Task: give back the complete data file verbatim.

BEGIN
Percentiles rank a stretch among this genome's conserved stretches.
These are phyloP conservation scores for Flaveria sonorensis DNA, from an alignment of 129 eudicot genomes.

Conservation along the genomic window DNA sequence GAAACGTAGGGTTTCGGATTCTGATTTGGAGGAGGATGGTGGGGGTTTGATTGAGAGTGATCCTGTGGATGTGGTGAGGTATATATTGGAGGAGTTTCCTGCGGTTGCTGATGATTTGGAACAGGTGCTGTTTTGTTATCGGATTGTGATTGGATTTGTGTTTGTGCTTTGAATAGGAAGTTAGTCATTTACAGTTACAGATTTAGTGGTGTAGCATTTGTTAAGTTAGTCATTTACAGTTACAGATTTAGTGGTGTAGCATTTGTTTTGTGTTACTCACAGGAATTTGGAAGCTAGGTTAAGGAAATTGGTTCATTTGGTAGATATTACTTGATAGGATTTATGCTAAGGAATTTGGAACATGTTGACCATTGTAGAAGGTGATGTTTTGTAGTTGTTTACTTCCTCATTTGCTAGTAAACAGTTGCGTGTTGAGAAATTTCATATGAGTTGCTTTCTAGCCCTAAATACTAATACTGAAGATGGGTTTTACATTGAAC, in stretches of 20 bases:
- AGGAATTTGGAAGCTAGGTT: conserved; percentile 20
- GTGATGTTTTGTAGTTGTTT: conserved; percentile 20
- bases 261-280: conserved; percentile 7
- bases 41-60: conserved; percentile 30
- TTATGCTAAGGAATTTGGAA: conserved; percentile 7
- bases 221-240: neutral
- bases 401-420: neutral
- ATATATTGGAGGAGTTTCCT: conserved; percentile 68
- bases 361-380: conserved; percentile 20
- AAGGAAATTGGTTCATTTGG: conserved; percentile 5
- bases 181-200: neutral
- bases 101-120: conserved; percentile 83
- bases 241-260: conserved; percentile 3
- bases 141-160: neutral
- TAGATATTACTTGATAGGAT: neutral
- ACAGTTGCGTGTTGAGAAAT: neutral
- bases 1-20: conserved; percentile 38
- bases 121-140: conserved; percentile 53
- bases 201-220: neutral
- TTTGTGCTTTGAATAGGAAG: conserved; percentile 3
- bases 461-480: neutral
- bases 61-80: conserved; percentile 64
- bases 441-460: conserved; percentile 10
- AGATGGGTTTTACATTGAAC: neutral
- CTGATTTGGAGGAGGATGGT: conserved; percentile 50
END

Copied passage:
Percentiles rank a stretch among this genome's conserved stretches.
These are phyloP conservation scores for Flaveria sonorensis DNA, from an alignment of 129 eudicot genomes.

Conservation along the genomic window DNA sequence GAAACGTAGGGTTTCGGATTCTGATTTGGAGGAGGATGGTGGGGGTTTGATTGAGAGTGATCCTGTGGATGTGGTGAGGTATATATTGGAGGAGTTTCCTGCGGTTGCTGATGATTTGGAACAGGTGCTGTTTTGTTATCGGATTGTGATTGGATTTGTGTTTGTGCTTTGAATAGGAAGTTAGTCATTTACAGTTACAGATTTAGTGGTGTAGCATTTGTTAAGTTAGTCATTTACAGTTACAGATTTAGTGGTGTAGCATTTGTTTTGTGTTACTCACAGGAATTTGGAAGCTAGGTTAAGGAAATTGGTTCATTTGGTAGATATTACTTGATAGGATTTATGCTAAGGAATTTGGAACATGTTGACCATTGTAGAAGGTGATGTTTTGTAGTTGTTTACTTCCTCATTTGCTAGTAAACAGTTGCGTGTTGAGAAATTTCATATGAGTTGCTTTCTAGCCCTAAATACTAATACTGAAGATGGGTTTTACATTGAAC, in stretches of 20 bases:
- AGGAATTTGGAAGCTAGGTT: conserved; percentile 20
- GTGATGTTTTGTAGTTGTTT: conserved; percentile 20
- bases 261-280: conserved; percentile 7
- bases 41-60: conserved; percentile 30
- TTATGCTAAGGAATTTGGAA: conserved; percentile 7
- bases 221-240: neutral
- bases 401-420: neutral
- ATATATTGGAGGAGTTTCCT: conserved; percentile 68
- bases 361-380: conserved; percentile 20
- AAGGAAATTGGTTCATTTGG: conserved; percentile 5
- bases 181-200: neutral
- bases 101-120: conserved; percentile 83
- bases 241-260: conserved; percentile 3
- bases 141-160: neutral
- TAGATATTACTTGATAGGAT: neutral
- ACAGTTGCGTGTTGAGAAAT: neutral
- bases 1-20: conserved; percentile 38
- bases 121-140: conserved; percentile 53
- bases 201-220: neutral
- TTTGTGCTTTGAATAGGAAG: conserved; percentile 3
- bases 461-480: neutral
- bases 61-80: conserved; percentile 64
- bases 441-460: conserved; percentile 10
- AGATGGGTTTTACATTGAAC: neutral
- CTGATTTGGAGGAGGATGGT: conserved; percentile 50